MJD is incurable, but some symptoms of the disease can be treated.
Levodopa therapy (used in treating individuals with Parkinson’s disease) can ease parkinsonian features (stiffness and slowness of movments, often accompanied by a tremor) for many years. Antispasmodic drugs, such as baclofen, can help reduce spasticity.
Botulinum toxin can treat severe spasticity and some symptoms of dystonia, but it should be used as a last resort due to possible side effects, such as swallowing problems (dysphagia). Speech problems (dysarthria) and dysphagia can be treated with medication and speech therapy. Wearing prism glasses can reduce blurred or double vision, but eye surgery has only short-term benefits due to the progressive degeneration of eye muscles.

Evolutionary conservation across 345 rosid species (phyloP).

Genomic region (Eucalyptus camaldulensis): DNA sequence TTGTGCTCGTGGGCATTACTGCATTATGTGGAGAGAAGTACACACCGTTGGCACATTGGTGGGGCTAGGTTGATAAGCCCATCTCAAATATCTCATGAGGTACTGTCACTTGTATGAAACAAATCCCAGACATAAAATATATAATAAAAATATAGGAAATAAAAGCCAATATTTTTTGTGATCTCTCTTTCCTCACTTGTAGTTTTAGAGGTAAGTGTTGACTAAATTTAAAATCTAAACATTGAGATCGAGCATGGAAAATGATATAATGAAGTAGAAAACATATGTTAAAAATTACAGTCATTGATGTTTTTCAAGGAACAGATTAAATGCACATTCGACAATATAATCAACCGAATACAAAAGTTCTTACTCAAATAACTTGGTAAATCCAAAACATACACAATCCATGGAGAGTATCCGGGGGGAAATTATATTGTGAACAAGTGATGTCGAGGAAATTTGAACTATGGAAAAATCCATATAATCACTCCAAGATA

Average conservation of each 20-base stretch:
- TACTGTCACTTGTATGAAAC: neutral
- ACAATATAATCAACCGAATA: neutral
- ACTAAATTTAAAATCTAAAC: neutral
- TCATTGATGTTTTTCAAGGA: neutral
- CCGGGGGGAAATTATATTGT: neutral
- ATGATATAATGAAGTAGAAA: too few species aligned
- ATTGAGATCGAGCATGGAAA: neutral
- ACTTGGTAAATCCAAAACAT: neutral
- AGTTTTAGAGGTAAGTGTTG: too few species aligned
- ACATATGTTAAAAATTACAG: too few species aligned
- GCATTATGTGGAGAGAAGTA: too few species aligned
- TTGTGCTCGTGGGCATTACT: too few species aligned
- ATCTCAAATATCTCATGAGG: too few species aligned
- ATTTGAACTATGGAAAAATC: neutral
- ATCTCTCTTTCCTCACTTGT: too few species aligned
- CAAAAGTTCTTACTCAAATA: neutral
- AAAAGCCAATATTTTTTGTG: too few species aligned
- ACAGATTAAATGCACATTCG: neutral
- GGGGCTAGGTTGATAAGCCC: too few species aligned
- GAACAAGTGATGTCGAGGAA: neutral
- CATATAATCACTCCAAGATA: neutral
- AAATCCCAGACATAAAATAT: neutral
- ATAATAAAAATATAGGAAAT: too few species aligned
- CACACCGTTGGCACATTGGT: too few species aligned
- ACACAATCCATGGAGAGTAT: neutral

Physiotherapy can help individuals cope with disability associated with gait problems, and physical aids, such as walkers and wheelchairs, can assist people with everyday activities. Daytime sleepiness, a common complaint in MJD (as is sleep disturbance in general), can be treated with modafanil and should prompt a formal sleep evaluation. Other problems, such as cramps and urinary dysfunction, can be treated with medications and medical care.